For 60 minutes last Saturday some husky gentlemen of West Point entertained rivals from Princeton in the rough, ready and eminently body-contact sport of lacrosse, a game whose fervent followers (see page 22) proudly describe as the most rousing, demanding spring sport of all. Princeton Tigers won 5-4 in the 17th renewal of their rivalry with Army
SUMMERS TO THE DECK
Thanks to an anonymous, overheated fan who flung an empty whisky bottle out of the upper stands at Briggs Stadium, felling Umpire Bill Summers, Detroit took an early-season lead for the uncoveted title of the rowdiest audience in the majors. Meanwhile, Detroit's Tigers lost three straight games
LEW BURDETTE TO THE MOUTH
The old spitball controversy, after simmering on baseball's hot stove all winter, boiled up again in Milwaukee with second day of the season, may boil all summer
April 28, 1957
I go to my mouth, I'm up around the peak of my hat, I'm wiping the perspiration off my forehead or out of my eyes. But I never intentionally wet the ball."
So said Lew Burdette, Milwaukee's six-hit, 1-0 victor over Cincinnati. But Birdie Tebbetts, Cincinnati manager, thought otherwise last week.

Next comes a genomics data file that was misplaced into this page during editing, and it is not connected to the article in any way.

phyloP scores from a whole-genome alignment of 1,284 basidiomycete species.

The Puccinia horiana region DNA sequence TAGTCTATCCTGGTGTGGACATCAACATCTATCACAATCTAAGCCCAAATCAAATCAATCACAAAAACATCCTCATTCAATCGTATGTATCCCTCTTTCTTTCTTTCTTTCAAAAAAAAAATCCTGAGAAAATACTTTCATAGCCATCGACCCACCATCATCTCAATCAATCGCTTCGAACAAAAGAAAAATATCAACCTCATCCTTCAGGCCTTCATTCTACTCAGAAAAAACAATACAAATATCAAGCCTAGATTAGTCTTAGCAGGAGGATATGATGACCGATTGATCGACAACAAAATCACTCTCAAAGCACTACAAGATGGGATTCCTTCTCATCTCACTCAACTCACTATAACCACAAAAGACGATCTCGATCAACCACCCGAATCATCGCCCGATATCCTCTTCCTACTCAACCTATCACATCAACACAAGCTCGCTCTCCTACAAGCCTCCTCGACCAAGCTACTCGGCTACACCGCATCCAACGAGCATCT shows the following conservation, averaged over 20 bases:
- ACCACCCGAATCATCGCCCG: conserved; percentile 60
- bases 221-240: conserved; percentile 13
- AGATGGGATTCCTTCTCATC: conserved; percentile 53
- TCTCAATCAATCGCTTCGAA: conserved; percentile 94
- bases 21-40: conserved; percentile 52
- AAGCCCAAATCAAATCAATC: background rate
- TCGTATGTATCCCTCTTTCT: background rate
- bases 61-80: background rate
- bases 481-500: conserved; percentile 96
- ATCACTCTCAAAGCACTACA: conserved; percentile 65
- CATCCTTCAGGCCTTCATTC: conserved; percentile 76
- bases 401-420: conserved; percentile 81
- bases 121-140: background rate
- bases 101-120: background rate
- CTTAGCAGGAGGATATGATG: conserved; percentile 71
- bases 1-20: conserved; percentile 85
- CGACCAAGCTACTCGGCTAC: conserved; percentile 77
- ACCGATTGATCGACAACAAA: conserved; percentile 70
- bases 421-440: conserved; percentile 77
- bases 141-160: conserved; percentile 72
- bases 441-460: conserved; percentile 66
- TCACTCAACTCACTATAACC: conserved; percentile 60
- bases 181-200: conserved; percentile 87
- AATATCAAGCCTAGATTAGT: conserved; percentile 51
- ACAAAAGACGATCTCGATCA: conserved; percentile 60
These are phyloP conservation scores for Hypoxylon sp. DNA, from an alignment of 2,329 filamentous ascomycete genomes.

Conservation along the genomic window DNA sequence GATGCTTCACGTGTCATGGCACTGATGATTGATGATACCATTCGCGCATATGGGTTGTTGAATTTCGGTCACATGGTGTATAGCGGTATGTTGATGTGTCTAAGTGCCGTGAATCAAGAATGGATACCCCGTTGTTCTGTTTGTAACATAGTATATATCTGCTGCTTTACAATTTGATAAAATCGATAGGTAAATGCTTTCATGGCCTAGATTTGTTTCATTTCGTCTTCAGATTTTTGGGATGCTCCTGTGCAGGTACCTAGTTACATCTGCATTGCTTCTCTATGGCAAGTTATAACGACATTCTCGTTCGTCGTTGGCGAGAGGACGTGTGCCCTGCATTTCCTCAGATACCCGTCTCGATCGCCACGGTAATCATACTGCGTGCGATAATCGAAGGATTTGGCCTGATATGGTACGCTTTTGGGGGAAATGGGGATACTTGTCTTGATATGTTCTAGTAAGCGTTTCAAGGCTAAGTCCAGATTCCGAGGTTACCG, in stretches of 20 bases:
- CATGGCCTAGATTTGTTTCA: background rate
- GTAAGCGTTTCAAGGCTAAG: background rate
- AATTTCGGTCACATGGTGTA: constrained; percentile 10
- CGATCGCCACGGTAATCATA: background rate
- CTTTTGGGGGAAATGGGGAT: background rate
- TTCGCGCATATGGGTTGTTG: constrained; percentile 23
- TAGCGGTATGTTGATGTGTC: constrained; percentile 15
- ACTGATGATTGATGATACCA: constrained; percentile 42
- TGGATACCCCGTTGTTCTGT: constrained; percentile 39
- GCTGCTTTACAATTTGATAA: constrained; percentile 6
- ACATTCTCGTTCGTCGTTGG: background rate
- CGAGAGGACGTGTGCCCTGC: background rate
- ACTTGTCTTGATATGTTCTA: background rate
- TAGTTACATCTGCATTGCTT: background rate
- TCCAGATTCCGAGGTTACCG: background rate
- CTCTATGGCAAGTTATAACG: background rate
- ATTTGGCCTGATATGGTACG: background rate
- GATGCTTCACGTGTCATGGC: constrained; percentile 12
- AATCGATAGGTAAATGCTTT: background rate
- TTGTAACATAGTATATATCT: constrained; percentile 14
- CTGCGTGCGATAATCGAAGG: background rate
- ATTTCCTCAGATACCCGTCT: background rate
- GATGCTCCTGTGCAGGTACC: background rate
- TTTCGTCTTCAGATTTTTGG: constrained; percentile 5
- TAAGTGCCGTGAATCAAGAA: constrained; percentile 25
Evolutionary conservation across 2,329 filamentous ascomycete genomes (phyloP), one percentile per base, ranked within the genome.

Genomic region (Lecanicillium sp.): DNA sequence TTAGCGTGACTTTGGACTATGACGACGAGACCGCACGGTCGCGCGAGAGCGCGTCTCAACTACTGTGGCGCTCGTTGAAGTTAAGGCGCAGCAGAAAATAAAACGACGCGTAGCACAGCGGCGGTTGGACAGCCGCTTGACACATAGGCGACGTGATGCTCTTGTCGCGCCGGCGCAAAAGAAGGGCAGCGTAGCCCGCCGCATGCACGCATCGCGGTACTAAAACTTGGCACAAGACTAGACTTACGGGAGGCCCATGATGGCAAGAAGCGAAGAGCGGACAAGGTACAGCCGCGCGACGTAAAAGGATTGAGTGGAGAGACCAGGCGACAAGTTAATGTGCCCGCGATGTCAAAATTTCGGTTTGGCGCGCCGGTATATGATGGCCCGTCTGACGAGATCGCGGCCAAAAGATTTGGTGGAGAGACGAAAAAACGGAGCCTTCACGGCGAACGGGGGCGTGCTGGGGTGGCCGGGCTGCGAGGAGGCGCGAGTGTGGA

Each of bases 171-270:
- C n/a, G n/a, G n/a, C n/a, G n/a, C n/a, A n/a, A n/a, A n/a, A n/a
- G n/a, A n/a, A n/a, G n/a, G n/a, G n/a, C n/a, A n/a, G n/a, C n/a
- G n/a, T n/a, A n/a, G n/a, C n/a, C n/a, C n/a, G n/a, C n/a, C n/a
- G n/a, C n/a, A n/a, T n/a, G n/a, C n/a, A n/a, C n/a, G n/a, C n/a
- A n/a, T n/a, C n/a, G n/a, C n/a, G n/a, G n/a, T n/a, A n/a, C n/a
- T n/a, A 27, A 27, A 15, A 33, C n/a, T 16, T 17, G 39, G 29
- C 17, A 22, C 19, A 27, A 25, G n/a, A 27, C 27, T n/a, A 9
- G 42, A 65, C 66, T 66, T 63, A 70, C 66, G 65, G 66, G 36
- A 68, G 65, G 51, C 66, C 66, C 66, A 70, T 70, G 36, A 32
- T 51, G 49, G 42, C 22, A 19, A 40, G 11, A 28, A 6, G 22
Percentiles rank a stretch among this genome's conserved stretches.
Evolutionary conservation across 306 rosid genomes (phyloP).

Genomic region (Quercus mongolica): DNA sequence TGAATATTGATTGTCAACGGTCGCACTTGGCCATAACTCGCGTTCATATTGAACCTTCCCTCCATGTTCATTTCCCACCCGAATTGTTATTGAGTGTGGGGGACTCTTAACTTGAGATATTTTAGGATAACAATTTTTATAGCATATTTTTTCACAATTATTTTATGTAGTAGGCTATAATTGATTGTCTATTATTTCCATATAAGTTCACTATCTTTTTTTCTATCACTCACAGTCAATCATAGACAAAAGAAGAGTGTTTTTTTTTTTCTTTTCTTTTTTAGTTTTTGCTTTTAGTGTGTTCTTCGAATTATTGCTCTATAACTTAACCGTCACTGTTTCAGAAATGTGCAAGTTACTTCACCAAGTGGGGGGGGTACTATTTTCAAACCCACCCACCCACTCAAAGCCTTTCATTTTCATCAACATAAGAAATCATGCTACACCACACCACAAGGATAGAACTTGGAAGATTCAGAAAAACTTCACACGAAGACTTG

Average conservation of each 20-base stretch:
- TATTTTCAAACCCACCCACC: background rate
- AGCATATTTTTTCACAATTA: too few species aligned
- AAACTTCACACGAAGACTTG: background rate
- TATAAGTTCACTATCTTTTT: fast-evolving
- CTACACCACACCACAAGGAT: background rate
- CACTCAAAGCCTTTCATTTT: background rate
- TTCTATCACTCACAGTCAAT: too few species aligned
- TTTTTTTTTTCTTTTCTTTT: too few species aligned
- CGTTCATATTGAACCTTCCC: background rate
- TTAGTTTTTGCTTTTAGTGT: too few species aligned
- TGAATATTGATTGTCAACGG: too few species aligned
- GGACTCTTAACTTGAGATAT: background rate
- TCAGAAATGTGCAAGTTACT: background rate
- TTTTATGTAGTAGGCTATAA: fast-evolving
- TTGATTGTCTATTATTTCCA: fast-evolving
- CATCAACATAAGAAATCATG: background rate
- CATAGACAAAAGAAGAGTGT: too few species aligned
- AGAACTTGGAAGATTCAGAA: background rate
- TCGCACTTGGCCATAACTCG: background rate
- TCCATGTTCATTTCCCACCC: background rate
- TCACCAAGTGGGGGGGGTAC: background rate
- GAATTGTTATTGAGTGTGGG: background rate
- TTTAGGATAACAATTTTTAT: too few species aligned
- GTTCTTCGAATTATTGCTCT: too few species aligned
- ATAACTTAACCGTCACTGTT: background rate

"A spitter is the easiest pitch in the world to spot," he said. "It's very fast, as fast as a fast ball, and it breaks sharply and unpredictably. It doesn't spin. And I would like to say from the point of view of 16½ years of catching in the major leagues that Burdette is just about the best spitballer I ever saw."
Cincinnati's general manager, Gabe Paul, filed a protest with the National League, and interestingly enough the protest asked primarily for clarification of Rule 8:02, which says, in substance, that a pitcher is not allowed to apply any foreign matter to the ball. In his letter to Warren C. Giles, president of the National League, Paul said, "Birdie has made it clear that he is not protesting the use of the spitball itself. He is protesting the violation of the rule, which could lead to use of the spitball."
This points up a peculiar ambivalence in the major league attitude on the spitball. Among many major leaguers the feeling is growing that the spitter should be returned to the arsenal of the bedeviled pitchers. It is an easy pitch to throw and one which might restore the balance between offense and defense which has tipped heavily to the attack with the rabbit ball and the power hitter. That it is thrown, and regularly, by some pitchers was made clear when Preacher Roe admitted it in SPORTS ILLUSTRATED (July 4, '55).
In the wake of Roe's admission, a retired umpire, Bill Stewart, admitted that he knew Preacher was throwing it at times. But he seldom did anything about it. "The umpire has to call for the ball, but the chances of his detecting anything are nil," said Stewart.
Maybe the best way to end the spitball rhubarb would be to bring back the spitball.